Just because a product says “healthy”, “natural”, or “sugar-free” doesn’t mean it’s good for you. Same goes for the word “diet”. Whether it’s diet snacks or diet soda, those fewer calories have their price.
Diet Soda And Heart Disease
Diet soda is advertised as a healthy substitute for regular soda because it has fewer calories. But the story doesn’t end there. One in five Americans United States admit to consuming diet drinks every day (1). This very statistic is what sparked the curiosity of Dr. Ankur Vyas, a fellow in cardiovascular disease at Univesity of Iowa Health Care Hospitals and Clinics.
Despite the popularity of diet drinks, Dr. Vyas noticed that there was a lack of data concerning their health consequences. This is particularly true when it comes to cardiovascular health.
During his study, he discovered that people who drank “two or more cans of diet soda a day were 30% more likely to have a cardiovascular event (e.g. heart attack) and 50% more likely to die of a heart-related disease than someone who drank none.”
“This is one of the largest studies on this topic, and our findings are consistent with some previous data, especially those linking diet drinks to the metabolic syndrome,” said Dr. Vyas.
Long Time Coming
In the Women’s Health Initiative Observational Study, Dr. Vyas and his team observed 60,000 postmenopausal women over the course of nine years.
First, participants tracked and reported their consumption of 12-ounce diet sodas and fruit drinks for three months.
They were then divided into four groups:
- 2 or more drinks a day
- 5-7 drinks per week
- 1-4 drinks per week
- 0-3 drinks per month
Their health records were examined 8.7 years later to bright to light their history of disease and medical interventions.
- Coronary heart disease
- Congestive heart failure
- Heart attack
- Coronary revascularization procedure
- Ischemic stroke
- Peripheral arterial disease
- Cardiovascular death
8.5% of the women who drank two or more diet drinks a day experienced one or more interventions over the course of the study. This compares to 6.9% in the five-to-seven diet drinks per week group, 6.8% in the one-to-four drinks per week group, and 7.2% in the zero-to-three per month group.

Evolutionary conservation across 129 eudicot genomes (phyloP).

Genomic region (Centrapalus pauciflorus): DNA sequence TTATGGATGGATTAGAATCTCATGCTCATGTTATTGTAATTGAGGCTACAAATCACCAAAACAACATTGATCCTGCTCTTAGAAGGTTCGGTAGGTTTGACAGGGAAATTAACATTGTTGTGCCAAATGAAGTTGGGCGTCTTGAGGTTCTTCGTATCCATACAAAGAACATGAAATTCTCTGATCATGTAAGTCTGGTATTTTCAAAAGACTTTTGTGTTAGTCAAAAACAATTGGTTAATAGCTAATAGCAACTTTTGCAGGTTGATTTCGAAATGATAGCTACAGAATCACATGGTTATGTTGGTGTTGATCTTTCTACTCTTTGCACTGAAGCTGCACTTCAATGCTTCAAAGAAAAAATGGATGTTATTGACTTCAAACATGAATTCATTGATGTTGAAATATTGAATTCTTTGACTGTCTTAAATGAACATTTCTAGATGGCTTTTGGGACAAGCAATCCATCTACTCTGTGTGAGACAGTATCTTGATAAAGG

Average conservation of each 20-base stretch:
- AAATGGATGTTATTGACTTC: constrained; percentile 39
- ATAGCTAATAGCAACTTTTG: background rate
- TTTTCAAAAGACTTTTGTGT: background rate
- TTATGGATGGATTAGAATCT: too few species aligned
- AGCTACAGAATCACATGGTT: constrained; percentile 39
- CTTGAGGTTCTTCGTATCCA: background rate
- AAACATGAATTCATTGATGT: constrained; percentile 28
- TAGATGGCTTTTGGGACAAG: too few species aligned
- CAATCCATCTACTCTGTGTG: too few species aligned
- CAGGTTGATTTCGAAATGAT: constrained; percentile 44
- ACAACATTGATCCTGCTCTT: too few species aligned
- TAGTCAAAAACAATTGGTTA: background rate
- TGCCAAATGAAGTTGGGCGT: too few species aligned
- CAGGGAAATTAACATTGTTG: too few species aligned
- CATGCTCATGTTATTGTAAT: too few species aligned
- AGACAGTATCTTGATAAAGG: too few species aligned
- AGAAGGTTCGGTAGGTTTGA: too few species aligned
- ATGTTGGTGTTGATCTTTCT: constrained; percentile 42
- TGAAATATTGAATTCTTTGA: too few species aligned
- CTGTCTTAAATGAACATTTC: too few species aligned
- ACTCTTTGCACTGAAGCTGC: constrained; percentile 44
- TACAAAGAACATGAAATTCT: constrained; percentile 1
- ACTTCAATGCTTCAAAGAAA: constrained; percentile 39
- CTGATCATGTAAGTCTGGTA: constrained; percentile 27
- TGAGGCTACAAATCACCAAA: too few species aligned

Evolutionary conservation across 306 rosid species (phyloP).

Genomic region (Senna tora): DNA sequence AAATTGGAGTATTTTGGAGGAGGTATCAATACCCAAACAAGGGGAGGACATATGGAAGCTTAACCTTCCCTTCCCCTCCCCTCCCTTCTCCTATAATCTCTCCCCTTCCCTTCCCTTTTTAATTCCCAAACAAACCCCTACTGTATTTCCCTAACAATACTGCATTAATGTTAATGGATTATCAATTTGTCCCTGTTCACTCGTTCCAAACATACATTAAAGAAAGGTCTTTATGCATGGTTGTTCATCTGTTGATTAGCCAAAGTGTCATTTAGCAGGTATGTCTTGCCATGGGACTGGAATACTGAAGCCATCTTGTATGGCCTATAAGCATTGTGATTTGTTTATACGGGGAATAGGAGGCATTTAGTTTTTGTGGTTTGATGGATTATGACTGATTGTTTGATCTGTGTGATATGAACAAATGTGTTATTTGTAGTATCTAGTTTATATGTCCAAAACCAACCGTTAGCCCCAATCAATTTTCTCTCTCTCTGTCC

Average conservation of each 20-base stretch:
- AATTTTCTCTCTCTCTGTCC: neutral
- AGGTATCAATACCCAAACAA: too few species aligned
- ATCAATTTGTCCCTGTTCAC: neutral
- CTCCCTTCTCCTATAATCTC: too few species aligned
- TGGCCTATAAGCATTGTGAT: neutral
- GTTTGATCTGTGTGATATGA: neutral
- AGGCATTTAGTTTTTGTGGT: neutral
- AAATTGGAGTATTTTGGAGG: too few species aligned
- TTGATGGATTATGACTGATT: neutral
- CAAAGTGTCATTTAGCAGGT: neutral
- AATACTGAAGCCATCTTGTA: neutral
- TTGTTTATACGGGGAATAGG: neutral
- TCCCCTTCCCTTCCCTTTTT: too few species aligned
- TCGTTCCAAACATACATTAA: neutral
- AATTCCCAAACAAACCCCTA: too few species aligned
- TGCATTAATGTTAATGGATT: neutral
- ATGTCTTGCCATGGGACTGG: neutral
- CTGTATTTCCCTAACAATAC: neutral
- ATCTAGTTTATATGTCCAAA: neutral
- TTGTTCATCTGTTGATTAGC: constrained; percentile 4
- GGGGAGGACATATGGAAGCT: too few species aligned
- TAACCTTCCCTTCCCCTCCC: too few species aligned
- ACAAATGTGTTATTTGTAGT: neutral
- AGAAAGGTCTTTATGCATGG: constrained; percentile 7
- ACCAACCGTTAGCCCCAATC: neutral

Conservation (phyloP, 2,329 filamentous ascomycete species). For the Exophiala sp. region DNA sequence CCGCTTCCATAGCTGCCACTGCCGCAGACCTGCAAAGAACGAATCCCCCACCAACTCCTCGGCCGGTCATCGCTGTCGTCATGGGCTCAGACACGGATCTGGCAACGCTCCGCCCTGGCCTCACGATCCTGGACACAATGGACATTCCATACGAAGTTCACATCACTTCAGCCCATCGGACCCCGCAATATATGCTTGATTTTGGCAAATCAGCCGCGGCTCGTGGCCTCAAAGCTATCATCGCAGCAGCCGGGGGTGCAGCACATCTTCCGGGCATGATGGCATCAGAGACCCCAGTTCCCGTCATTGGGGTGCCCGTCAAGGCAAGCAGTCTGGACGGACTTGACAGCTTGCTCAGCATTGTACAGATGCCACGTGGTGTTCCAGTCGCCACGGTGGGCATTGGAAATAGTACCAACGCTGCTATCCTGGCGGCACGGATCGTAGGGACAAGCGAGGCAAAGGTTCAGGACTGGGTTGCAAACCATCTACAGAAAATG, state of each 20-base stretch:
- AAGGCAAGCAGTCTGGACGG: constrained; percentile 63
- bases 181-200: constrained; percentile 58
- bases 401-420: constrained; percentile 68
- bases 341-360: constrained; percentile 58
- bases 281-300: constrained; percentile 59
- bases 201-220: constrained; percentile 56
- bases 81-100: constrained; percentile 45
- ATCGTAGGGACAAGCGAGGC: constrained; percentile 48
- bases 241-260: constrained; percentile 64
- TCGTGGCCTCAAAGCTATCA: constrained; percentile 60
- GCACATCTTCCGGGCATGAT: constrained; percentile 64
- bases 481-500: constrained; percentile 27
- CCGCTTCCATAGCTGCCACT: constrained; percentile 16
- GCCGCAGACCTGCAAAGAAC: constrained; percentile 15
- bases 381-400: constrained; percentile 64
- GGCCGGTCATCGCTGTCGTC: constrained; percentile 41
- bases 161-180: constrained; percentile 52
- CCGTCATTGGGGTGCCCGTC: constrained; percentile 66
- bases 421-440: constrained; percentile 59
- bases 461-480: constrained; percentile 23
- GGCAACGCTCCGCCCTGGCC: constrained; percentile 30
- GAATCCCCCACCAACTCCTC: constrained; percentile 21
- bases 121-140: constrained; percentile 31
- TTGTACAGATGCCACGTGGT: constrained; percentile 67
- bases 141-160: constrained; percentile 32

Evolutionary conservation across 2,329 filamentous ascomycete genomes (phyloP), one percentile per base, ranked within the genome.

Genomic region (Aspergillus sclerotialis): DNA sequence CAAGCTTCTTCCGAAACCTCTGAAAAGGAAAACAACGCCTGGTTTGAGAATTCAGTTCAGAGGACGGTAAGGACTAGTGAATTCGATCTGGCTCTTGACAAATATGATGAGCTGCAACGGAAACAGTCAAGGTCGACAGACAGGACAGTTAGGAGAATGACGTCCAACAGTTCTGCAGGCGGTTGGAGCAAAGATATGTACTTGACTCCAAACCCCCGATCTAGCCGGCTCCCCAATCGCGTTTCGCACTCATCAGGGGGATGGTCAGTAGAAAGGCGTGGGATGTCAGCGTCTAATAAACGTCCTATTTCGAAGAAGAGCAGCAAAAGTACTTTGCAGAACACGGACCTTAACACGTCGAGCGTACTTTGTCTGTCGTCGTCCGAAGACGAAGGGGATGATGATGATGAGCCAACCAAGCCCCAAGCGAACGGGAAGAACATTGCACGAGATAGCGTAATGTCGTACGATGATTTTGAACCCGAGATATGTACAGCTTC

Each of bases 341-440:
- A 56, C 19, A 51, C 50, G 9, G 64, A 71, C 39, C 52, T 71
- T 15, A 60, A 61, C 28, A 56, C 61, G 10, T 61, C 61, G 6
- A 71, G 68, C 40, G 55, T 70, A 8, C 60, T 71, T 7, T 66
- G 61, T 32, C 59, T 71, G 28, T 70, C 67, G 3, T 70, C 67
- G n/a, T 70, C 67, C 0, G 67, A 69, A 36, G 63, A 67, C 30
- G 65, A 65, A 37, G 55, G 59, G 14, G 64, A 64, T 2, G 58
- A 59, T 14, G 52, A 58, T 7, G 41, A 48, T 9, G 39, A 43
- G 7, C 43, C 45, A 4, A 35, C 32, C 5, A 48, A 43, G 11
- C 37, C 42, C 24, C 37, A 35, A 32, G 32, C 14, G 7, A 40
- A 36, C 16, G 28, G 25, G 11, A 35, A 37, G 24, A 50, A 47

Women in the 2 or more a day group were significantly younger and had higher BMIs than women in the other groups, meaning that the diet soda was causing health issues in these women at an accelerated rate. They were also more likely to suffer from diabetes and high blood pressure.
Although the study unearthed some very alarming information, no official conclusion has been made by the research team.
“Based on these and other findings we have a responsibility to do more research to see what is going on and further define the relationship,” Vyas explained. “This could have major public health implications.”
In 2012, University of Miami and Columbia University researchers followed 2,500 New Yorkers over the age of 40 for 10 years. All the participants had never experienced a stroke prior to the study (2).
Like the Iowa study, participants were instructed to write down their soda drinking habits. They also had to report health problems, hospitalizations, and new medication once a year during a phone interview.
Researchers found that diet soda drinkers were more likely to have had a stroke or heart attack, or to have died from vascular disease over the course of the study. They were also more likely to be former smokers and to suffer from high blood pressure. They even had, on average, higher blood sugar and larger waistlines than their regular soda-drinking counterparts.
Those who drank it every day were 36% more likely to develop metabolic syndrome and had a 67% higher risk of developing diabetes.
In comparison, participants who drank regular soda were more likely to smoke and eat more carbohydrates. However, they were less likely to have diabetes or high cholesterol.
Researchers concluded that soda consumption, both diet and regular, were equally linked to cardiovascular disease risk factors.
In a similar study, researchers at the Karolinska Institute in Sweden examined the effect of daily non-diet soda consumption (3).
After examining 42,400 men over 12 years, they found that men who drank two or more 200ml servings had a 23 percent higher risk of developing heart failure.
They also proved that in 3 604 cases, soda consumption was a direct factor in the development of heart failure. Of these cases, 509 died as a result of the condition.
Not So Sweet
These sweeteners have a more intense flavor than natural sugars. Hence, over time, they may diminish your ability to taste sweetness.
They also have the same detrimental effects as regular sugar, including insulin resistance, weight gain, high blood pressure, elevated glucose levels, and raised cholesterol. These conditionsput you at risk for heart disease, stroke, and diabetes.
So next time you reach you reach for a diet soda, trade it for some organic fruit juice or healthy tea.